The events of the last several years – including escalating tariffs on trade between the United States and China, the COVID-19 pandemic and a global shipping container shortage – have caused many companies to reevaluate their supply chains.
While many North American and European companies continue to prioritize manufacturing in China to serve the Chinese market and the “China-influenced world” (a solid strategy which we make the case for in our latest whitepaper), these same companies need to evaluate whether having manufacturing capacity in another low-cost country might be needed to reduce risks associated with exporting to North America and European markets and supporting global supply chains.
This is sometimes referred to as a “China Plus One” strategy. Which country, then, makes the most sense as the “plus one” option for a second manufacturing base?
While the “reshoring” efforts of bringing factories back to the US have been much talked about in the media, we have yet to see it materialize in practice. According to surveys done by the American Chamber of Commerce in China and the European Chamber of Commerce in China, 83% and 91% respectively of their member companies are not considering shifting their current or planned investments and manufacturing to outside of China.
Of those that are moving operations, however, they are not looking to move back to the headquarters country. Instead of relocating to the US or Europe, we are seeing many companies relocating to other Asian nations, like the Philippines, Thailand and Vietnam. These nations offer the benefits of low import duties into both China and the US, and as of now, are on good terms with both nations.
The recent signing of the 15-nation Regional Comprehensive Economic Partnership (RCEP) will continue the “Asia for Asia” trend. The reduction of tariffs and easing of regulations will make manufacturing in one Asian country for other Asian markets an attractive option that all companies should consider.
Reasons for establishing a manufacturing base within Asia but outside of China include:
· Protect sensitive intellectual property
· Sensitivity to unpredictable swings in China-USA relations
· Minimize the impact of the 25% tariffs on import of Chinese goods to the USA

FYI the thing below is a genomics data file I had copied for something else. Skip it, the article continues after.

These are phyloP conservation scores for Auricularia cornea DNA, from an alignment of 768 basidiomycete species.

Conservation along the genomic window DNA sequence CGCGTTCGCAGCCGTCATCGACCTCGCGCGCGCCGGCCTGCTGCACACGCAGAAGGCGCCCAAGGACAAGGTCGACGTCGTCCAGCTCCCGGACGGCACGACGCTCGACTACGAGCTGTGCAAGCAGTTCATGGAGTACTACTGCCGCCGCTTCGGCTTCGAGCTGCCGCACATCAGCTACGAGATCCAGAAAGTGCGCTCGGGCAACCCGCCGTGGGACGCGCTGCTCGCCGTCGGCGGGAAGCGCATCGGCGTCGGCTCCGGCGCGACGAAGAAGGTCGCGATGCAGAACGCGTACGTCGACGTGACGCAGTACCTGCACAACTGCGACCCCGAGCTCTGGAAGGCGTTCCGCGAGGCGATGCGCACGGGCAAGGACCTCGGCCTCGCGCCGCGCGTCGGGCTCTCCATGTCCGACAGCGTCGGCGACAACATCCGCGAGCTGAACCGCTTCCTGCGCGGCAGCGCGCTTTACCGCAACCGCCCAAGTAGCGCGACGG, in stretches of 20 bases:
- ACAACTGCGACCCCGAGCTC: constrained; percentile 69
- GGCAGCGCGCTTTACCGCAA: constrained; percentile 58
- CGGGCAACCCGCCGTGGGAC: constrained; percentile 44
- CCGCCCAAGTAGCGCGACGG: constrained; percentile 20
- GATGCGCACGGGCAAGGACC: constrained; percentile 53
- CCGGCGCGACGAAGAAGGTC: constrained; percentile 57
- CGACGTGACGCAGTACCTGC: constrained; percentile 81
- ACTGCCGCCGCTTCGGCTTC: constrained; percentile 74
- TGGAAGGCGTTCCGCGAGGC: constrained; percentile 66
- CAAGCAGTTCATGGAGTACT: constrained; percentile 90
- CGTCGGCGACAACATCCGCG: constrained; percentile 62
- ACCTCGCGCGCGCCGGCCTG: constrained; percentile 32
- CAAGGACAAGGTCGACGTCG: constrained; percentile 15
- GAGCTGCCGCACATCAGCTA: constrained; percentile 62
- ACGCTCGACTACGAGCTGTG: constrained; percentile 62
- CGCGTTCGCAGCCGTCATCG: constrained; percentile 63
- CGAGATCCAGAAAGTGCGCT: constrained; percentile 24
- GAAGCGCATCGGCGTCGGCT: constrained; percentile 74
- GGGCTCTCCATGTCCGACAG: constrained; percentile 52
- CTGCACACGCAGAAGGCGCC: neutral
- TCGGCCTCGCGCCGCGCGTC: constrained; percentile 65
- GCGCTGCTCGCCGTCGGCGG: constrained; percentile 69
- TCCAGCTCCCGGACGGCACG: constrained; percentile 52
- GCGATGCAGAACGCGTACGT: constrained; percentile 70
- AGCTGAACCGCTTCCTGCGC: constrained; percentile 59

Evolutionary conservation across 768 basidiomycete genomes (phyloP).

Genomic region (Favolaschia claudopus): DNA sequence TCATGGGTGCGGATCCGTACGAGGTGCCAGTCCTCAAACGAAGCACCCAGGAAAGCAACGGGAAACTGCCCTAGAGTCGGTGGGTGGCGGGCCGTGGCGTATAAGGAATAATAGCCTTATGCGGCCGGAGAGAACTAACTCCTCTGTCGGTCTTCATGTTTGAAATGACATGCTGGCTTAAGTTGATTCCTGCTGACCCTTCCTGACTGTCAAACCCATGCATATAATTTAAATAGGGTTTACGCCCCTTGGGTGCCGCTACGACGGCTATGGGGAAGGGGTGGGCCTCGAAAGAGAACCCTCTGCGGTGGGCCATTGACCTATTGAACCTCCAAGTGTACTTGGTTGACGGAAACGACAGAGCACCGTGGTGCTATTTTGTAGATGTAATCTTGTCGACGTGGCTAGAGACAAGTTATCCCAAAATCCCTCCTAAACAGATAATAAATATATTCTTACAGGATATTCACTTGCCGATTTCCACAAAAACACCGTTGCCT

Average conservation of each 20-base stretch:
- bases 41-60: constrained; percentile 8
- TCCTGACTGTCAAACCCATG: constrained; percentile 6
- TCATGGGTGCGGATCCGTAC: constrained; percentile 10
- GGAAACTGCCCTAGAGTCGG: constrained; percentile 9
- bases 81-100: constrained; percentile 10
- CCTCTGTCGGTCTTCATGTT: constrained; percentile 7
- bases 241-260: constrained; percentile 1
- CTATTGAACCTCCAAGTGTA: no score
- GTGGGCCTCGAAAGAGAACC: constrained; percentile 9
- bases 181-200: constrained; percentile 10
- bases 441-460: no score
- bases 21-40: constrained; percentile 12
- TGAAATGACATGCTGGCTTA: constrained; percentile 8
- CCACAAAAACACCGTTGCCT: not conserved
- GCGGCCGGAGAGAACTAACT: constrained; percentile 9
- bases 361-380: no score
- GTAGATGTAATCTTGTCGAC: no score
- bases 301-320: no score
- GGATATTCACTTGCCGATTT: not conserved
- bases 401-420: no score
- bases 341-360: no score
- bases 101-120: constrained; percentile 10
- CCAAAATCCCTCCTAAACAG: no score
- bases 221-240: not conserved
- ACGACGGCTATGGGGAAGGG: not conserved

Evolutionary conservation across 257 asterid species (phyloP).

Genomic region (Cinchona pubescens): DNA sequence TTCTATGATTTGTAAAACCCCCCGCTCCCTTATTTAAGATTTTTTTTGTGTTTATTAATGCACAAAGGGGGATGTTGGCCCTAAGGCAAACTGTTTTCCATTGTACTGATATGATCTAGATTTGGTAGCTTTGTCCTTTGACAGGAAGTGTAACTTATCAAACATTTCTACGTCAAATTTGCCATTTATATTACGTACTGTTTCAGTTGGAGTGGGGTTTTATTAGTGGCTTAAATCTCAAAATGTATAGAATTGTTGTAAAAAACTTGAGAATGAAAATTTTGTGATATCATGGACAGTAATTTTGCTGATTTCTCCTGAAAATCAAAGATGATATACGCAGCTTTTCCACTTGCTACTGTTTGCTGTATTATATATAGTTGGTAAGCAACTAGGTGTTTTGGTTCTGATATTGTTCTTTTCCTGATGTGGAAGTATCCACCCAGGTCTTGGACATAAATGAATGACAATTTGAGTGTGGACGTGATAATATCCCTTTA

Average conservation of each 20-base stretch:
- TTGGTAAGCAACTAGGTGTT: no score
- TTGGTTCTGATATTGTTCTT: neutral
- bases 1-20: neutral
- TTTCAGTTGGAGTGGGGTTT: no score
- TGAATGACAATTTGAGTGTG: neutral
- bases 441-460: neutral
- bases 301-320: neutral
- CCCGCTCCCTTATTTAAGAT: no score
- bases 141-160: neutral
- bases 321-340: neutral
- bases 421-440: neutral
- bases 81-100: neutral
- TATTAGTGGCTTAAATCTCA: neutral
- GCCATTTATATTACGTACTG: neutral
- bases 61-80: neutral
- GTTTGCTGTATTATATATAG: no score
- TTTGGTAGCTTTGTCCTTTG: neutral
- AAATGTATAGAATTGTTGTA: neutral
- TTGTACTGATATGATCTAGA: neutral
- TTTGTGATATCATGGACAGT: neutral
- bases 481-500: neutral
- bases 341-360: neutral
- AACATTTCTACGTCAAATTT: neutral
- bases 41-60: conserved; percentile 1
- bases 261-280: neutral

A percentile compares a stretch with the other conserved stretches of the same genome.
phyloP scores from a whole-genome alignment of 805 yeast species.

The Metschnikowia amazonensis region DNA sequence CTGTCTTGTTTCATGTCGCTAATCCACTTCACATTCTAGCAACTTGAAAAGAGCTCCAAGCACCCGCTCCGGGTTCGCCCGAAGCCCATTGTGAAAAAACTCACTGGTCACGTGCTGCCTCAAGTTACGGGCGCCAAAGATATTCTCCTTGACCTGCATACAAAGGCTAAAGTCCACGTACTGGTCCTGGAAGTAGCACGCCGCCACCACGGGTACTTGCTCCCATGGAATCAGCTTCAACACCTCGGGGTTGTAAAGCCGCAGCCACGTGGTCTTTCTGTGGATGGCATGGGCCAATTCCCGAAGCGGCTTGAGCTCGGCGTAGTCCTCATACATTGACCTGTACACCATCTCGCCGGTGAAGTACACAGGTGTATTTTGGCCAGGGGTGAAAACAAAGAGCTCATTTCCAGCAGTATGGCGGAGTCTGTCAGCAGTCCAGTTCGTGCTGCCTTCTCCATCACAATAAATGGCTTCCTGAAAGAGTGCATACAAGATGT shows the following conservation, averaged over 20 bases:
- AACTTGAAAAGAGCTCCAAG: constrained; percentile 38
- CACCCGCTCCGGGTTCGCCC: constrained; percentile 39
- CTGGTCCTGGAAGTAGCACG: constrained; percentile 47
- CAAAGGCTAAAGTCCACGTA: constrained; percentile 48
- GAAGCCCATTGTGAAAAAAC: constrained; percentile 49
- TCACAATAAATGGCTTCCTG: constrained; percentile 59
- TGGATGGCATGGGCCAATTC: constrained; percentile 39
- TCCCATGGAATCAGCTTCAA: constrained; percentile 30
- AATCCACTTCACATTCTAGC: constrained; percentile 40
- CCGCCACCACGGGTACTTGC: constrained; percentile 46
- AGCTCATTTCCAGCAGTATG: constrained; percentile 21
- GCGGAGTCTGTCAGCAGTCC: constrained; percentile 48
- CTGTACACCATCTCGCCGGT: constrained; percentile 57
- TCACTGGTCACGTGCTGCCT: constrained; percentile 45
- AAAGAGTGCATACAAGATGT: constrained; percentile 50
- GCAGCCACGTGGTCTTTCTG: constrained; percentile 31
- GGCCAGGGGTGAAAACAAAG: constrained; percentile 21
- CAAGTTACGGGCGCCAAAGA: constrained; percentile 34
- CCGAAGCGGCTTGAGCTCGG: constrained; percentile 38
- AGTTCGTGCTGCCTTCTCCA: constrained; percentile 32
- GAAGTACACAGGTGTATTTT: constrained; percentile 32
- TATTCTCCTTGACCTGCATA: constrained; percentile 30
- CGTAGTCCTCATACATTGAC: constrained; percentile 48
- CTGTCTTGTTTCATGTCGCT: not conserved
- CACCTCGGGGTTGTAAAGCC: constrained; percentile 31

· Maintain low cost of manufacturing with low cost of labor, utilities
· Close to China for sourcing
· Close to compatible supply chain
· Access to the China domestic market
· Access to other Asia domestic markets
PRI, with its longtime presence in Asia, has identified the Philippines as a top candidate for its own operations and for that of its clients.
First, the Philippines is a relatively stable country with a growing economy – and room to grow further, especially in the manufacturing sector. The Philippines GDP growth in 2019 (growth statistics for 2020 amidst the COVID-19 pandemic are not a great indicator of long-term trends) was 6.1% according to the World Bank, well above the 4.0% and 3.6% posted for the larger regions of South Asia and East Asia respectively.
The Philippines large population of around 110 million people is young and educated with a median age of just over 25. The Philippines placed 13th in the world in the World Bank’s recent ranking of nations according to “ease of finding skilled employees” – narrowly behind Malaysia but well ahead all of the other regional competitors.
The cultural and linguistic links between the West and the Philippines are another advantage. According to a global ranking done by the English education company Education First, the Philippines has the second-best English skills in Asia – outdone only by former British colony Singapore.
The ranking places the Philippines 27th in the world with a rating of “High” English skills – above regional competitors Malaysia (Moderate, 30th), China (Moderate, 38th), Vietnam (Low, 65th), Indonesia (Low, 74th), Cambodia (Very Low, 84th) and Thailand (Very Low, 89th). It’s also well above Mexico, another popular destination for new manufacturing operations, which has a “Very Low” rating and places 82nd in the world.